Harris ($43; HRS) earns an Overall Quadrix score of 96. While the stock does not rank as a true standout on any of the six individual metrics identified as highly effective, broad-based strength means the stock scores no lower than 54 in any of the six Quadrix category scores. The Pentagon’s 2010 spending plan, drafted under the Bush administration, is about 13% higher than the current budget of about $511 billion. This might ultimately prove wishful thinking, as budget cuts are likely.
Fortunately for Harris, it operates in the communication niche, a less-likely target for cutbacks. Moreover, Harris provides many of the tactical radios used in Afghanistan, an area President Obama considers strategically important. Wall Street estimates for Harris have held steady, projecting per-share profits will grow 21% in fiscal 2009 ending June and another 11% in fiscal 2010. December-quarter earnings for Harris, a Focus List Buy and a Long-Term Buy, are presented in Portfolio Review.
With a stock price that has followed the swoon in crude oil and a cash position more than double its debt, National Oilwell Varco ($26; NOV) scores better than about 87% of U.S. stocks for enterprise value/EBITDA ratio — one of the best metrics for predicting year-ahead performance. Enterprise value is the sum of stock-market value and debt, minus any cash. EBITDA equals earnings before interest expense, taxes, depreciation, and amortization.
National Oilwell ranks even better for price/earnings ratio, as its trailing P/E of five is cheaper than that of about 88% of U.S. stocks. Adding to the stock’s appeal as value play, National Oilwell earns solid scores for price/cash flow ratio and price/free cash flow ratio — and a massive backlog seems likely to sustain healthy cash flow.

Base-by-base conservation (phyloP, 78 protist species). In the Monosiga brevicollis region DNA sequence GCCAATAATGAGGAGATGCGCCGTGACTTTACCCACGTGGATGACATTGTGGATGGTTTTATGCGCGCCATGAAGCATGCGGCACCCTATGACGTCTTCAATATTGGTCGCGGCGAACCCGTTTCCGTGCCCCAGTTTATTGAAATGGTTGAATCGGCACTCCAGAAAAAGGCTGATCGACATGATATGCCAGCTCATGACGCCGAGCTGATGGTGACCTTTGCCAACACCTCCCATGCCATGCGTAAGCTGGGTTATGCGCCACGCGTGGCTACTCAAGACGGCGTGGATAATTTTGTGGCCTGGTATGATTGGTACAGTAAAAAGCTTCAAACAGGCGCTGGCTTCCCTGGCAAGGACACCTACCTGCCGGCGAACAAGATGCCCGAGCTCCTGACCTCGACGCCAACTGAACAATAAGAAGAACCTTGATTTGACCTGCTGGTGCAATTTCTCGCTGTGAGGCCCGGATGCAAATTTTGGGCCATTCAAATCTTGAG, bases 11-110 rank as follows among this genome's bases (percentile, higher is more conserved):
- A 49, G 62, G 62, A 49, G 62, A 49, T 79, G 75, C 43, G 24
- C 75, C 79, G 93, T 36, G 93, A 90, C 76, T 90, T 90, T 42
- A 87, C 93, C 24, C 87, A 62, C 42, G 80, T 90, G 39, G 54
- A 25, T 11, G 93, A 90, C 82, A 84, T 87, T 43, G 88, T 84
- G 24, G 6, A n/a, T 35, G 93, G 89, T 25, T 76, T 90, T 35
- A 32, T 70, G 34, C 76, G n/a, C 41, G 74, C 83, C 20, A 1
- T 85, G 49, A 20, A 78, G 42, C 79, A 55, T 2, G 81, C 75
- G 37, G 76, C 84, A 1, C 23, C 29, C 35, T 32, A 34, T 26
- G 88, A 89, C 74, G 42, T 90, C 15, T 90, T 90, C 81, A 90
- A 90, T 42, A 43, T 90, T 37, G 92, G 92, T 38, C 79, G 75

In the December quarter, National Oilwell earned $1.44 per share excluding merger-related charges, up 37% and $0.11 better than the consensus. Revenue climbed 43% to $3.81 billion, and gross profit margin increased nearly two percentage points to 31.7%. The backlog of $11.1 billion is equal to more than 80% of annual revenue, and the company says only 3% of that backlog is at risk of default. National Oilwell is a Buy and a Long-Term Buy.
Transocean ($54; RIG) earns a rank of 95 for P/E ratio, as the stock trades at just three times trailing earnings. Trailing per-share earnings have surged 81% in the past four quarters, while the stock has dropped 67% from May highs as oil prices slumped. The stock trades at three times trailing cash flow, earning a Quadrix rank of 86.
Transocean, with a fleet of deepwater drilling rigs, could post another year of record earnings in 2009. Consensus estimates project per-share earnings will reach $14.79 in 2009, up 3% from the $14.34 expected for 2008. For the December quarter, due Feb. 17, the consensus anticipates earnings of $3.71 per share, up 9%.
The bulk of the fleet is committed to large multinationals — mostly well-capitalized companies unlikely to cancel contracts. For example, Brazilian oil giant Petrobras Energias ($27; PBR) recently affirmed plans to continue spending on deepwater projects. The shallow-water market is weaker but also represents a narrowing slice of Transocean’s business (an estimated 30% of this year’s total contract revenue). Transocean is a Focus List Buy and a Long-Term Buy.
Western Digital ($15; WDC), a maker of computer hard drives, trades at five times trailing free cash flow, lower than about 83% of
U.S.-traded stocks. The strong cash flow has helped lift the cash position to $1.38 billion, or almost three times total debt on Dec. 31. Western Digital also stands out on such valuation ratios as price/cash flow (rank of 89), P/E (rank of 97), and enterprise
value/EBITDA (rank of 97).
Western Digital posted per-share profits of $0.55 in the December quarter, down 59% but $0.24 higher than the consensus. Revenue fell 21% but exceeded expectations on a 4% increase in units shipped. The outlook for the March quarter appears bleak, with consensus forecasts projecting per-share earnings will be down 89%. However, Western Digital has surprised analysts by shifting into areas outside of standard personal computers. Western Digital is a Buy.